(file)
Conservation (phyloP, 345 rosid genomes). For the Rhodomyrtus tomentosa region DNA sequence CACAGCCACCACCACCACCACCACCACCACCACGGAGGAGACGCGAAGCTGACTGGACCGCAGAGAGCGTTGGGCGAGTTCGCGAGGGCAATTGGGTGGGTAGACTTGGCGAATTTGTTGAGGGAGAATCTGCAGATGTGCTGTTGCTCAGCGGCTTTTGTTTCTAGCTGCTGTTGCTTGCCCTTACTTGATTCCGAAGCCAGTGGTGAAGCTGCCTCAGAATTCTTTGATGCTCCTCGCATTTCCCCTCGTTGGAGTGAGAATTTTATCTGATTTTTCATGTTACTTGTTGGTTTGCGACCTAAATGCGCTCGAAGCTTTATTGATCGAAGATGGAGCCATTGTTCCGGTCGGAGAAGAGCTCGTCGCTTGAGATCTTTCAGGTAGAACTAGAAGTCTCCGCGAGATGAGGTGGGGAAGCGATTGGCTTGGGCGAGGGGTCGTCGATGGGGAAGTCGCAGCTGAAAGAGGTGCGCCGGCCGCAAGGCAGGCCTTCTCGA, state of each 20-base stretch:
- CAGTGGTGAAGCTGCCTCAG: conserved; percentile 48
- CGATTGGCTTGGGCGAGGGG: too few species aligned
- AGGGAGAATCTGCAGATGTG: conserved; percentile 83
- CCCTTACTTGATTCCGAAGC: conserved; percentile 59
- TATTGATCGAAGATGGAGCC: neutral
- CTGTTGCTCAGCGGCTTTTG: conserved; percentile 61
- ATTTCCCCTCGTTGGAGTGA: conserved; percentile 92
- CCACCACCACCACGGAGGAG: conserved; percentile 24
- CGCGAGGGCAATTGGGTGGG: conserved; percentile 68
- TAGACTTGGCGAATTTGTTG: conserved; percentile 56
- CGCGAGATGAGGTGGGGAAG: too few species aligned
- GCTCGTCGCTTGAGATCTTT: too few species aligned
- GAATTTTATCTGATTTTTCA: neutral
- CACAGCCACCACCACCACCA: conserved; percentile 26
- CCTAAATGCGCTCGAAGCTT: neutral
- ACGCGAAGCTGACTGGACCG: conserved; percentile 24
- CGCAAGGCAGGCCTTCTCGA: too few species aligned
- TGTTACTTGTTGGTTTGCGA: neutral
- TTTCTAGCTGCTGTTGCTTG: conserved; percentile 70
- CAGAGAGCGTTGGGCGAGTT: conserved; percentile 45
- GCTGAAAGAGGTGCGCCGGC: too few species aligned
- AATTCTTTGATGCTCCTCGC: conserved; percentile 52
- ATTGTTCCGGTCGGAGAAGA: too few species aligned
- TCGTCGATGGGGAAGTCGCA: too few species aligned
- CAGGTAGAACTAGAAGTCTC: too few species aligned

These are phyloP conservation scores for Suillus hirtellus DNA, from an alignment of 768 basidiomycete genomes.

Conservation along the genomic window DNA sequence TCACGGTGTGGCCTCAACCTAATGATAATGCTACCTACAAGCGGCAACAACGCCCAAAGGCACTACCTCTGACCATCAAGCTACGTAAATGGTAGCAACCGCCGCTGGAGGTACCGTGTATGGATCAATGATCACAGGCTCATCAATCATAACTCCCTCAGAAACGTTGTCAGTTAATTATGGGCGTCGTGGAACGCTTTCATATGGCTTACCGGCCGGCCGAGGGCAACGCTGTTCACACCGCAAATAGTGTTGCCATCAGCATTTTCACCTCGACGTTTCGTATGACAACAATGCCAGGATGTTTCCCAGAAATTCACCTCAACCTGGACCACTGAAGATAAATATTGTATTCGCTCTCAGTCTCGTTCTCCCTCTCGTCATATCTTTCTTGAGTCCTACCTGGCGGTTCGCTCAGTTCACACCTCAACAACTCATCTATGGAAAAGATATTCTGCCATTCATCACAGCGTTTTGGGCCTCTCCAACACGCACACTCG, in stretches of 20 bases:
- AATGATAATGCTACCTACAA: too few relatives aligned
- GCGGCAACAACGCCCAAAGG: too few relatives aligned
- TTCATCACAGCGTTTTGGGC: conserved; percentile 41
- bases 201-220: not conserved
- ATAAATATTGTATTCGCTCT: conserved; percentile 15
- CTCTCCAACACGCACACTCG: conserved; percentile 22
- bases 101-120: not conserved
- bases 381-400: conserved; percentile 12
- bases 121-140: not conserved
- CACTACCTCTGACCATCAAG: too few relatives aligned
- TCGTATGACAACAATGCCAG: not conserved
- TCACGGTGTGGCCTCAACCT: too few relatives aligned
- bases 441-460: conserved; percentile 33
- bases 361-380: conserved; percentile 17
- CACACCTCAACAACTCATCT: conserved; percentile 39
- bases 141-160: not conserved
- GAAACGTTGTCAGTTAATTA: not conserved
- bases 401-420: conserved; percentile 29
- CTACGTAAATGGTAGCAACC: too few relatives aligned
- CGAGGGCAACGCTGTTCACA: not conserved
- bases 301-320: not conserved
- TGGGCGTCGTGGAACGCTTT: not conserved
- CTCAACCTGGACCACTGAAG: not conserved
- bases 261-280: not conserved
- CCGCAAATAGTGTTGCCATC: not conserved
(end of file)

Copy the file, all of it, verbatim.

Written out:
Conservation (phyloP, 345 rosid genomes). For the Rhodomyrtus tomentosa region DNA sequence CACAGCCACCACCACCACCACCACCACCACCACGGAGGAGACGCGAAGCTGACTGGACCGCAGAGAGCGTTGGGCGAGTTCGCGAGGGCAATTGGGTGGGTAGACTTGGCGAATTTGTTGAGGGAGAATCTGCAGATGTGCTGTTGCTCAGCGGCTTTTGTTTCTAGCTGCTGTTGCTTGCCCTTACTTGATTCCGAAGCCAGTGGTGAAGCTGCCTCAGAATTCTTTGATGCTCCTCGCATTTCCCCTCGTTGGAGTGAGAATTTTATCTGATTTTTCATGTTACTTGTTGGTTTGCGACCTAAATGCGCTCGAAGCTTTATTGATCGAAGATGGAGCCATTGTTCCGGTCGGAGAAGAGCTCGTCGCTTGAGATCTTTCAGGTAGAACTAGAAGTCTCCGCGAGATGAGGTGGGGAAGCGATTGGCTTGGGCGAGGGGTCGTCGATGGGGAAGTCGCAGCTGAAAGAGGTGCGCCGGCCGCAAGGCAGGCCTTCTCGA, state of each 20-base stretch:
- CAGTGGTGAAGCTGCCTCAG: conserved; percentile 48
- CGATTGGCTTGGGCGAGGGG: too few species aligned
- AGGGAGAATCTGCAGATGTG: conserved; percentile 83
- CCCTTACTTGATTCCGAAGC: conserved; percentile 59
- TATTGATCGAAGATGGAGCC: neutral
- CTGTTGCTCAGCGGCTTTTG: conserved; percentile 61
- ATTTCCCCTCGTTGGAGTGA: conserved; percentile 92
- CCACCACCACCACGGAGGAG: conserved; percentile 24
- CGCGAGGGCAATTGGGTGGG: conserved; percentile 68
- TAGACTTGGCGAATTTGTTG: conserved; percentile 56
- CGCGAGATGAGGTGGGGAAG: too few species aligned
- GCTCGTCGCTTGAGATCTTT: too few species aligned
- GAATTTTATCTGATTTTTCA: neutral
- CACAGCCACCACCACCACCA: conserved; percentile 26
- CCTAAATGCGCTCGAAGCTT: neutral
- ACGCGAAGCTGACTGGACCG: conserved; percentile 24
- CGCAAGGCAGGCCTTCTCGA: too few species aligned
- TGTTACTTGTTGGTTTGCGA: neutral
- TTTCTAGCTGCTGTTGCTTG: conserved; percentile 70
- CAGAGAGCGTTGGGCGAGTT: conserved; percentile 45
- GCTGAAAGAGGTGCGCCGGC: too few species aligned
- AATTCTTTGATGCTCCTCGC: conserved; percentile 52
- ATTGTTCCGGTCGGAGAAGA: too few species aligned
- TCGTCGATGGGGAAGTCGCA: too few species aligned
- CAGGTAGAACTAGAAGTCTC: too few species aligned

These are phyloP conservation scores for Suillus hirtellus DNA, from an alignment of 768 basidiomycete genomes.

Conservation along the genomic window DNA sequence TCACGGTGTGGCCTCAACCTAATGATAATGCTACCTACAAGCGGCAACAACGCCCAAAGGCACTACCTCTGACCATCAAGCTACGTAAATGGTAGCAACCGCCGCTGGAGGTACCGTGTATGGATCAATGATCACAGGCTCATCAATCATAACTCCCTCAGAAACGTTGTCAGTTAATTATGGGCGTCGTGGAACGCTTTCATATGGCTTACCGGCCGGCCGAGGGCAACGCTGTTCACACCGCAAATAGTGTTGCCATCAGCATTTTCACCTCGACGTTTCGTATGACAACAATGCCAGGATGTTTCCCAGAAATTCACCTCAACCTGGACCACTGAAGATAAATATTGTATTCGCTCTCAGTCTCGTTCTCCCTCTCGTCATATCTTTCTTGAGTCCTACCTGGCGGTTCGCTCAGTTCACACCTCAACAACTCATCTATGGAAAAGATATTCTGCCATTCATCACAGCGTTTTGGGCCTCTCCAACACGCACACTCG, in stretches of 20 bases:
- AATGATAATGCTACCTACAA: too few relatives aligned
- GCGGCAACAACGCCCAAAGG: too few relatives aligned
- TTCATCACAGCGTTTTGGGC: conserved; percentile 41
- bases 201-220: not conserved
- ATAAATATTGTATTCGCTCT: conserved; percentile 15
- CTCTCCAACACGCACACTCG: conserved; percentile 22
- bases 101-120: not conserved
- bases 381-400: conserved; percentile 12
- bases 121-140: not conserved
- CACTACCTCTGACCATCAAG: too few relatives aligned
- TCGTATGACAACAATGCCAG: not conserved
- TCACGGTGTGGCCTCAACCT: too few relatives aligned
- bases 441-460: conserved; percentile 33
- bases 361-380: conserved; percentile 17
- CACACCTCAACAACTCATCT: conserved; percentile 39
- bases 141-160: not conserved
- GAAACGTTGTCAGTTAATTA: not conserved
- bases 401-420: conserved; percentile 29
- CTACGTAAATGGTAGCAACC: too few relatives aligned
- CGAGGGCAACGCTGTTCACA: not conserved
- bases 301-320: not conserved
- TGGGCGTCGTGGAACGCTTT: not conserved
- CTCAACCTGGACCACTGAAG: not conserved
- bases 261-280: not conserved
- CCGCAAATAGTGTTGCCATC: not conserved